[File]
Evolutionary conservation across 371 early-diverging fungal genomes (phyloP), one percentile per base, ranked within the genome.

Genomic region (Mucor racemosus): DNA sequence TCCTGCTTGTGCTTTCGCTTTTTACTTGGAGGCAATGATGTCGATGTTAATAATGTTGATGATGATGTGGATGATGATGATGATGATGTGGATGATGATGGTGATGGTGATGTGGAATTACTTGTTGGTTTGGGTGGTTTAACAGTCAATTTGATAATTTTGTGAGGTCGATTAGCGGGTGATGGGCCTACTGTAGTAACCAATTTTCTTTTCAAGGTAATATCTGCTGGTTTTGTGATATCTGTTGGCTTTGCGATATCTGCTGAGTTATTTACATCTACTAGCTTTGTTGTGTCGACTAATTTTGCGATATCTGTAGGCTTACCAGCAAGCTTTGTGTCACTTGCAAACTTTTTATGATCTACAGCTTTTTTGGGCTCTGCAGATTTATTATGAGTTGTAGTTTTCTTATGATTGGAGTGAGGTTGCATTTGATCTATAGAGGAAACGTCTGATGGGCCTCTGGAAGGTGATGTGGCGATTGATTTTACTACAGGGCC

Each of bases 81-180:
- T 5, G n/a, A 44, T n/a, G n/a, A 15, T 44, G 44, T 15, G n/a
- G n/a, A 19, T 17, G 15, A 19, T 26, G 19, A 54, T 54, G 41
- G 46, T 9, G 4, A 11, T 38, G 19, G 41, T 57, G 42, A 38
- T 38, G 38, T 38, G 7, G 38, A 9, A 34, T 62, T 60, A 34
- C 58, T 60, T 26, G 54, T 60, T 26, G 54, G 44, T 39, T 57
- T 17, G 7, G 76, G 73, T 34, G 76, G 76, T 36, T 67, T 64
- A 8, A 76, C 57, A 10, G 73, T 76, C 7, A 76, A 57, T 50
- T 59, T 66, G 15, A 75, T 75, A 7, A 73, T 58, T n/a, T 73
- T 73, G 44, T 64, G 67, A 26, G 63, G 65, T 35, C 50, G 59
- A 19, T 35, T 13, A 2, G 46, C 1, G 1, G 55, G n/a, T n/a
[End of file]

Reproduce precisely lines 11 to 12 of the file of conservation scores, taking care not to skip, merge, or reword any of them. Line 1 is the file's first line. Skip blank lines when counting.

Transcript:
- T 59, T 66, G 15, A 75, T 75, A 7, A 73, T 58, T n/a, T 73
- T 73, G 44, T 64, G 67, A 26, G 63, G 65, T 35, C 50, G 59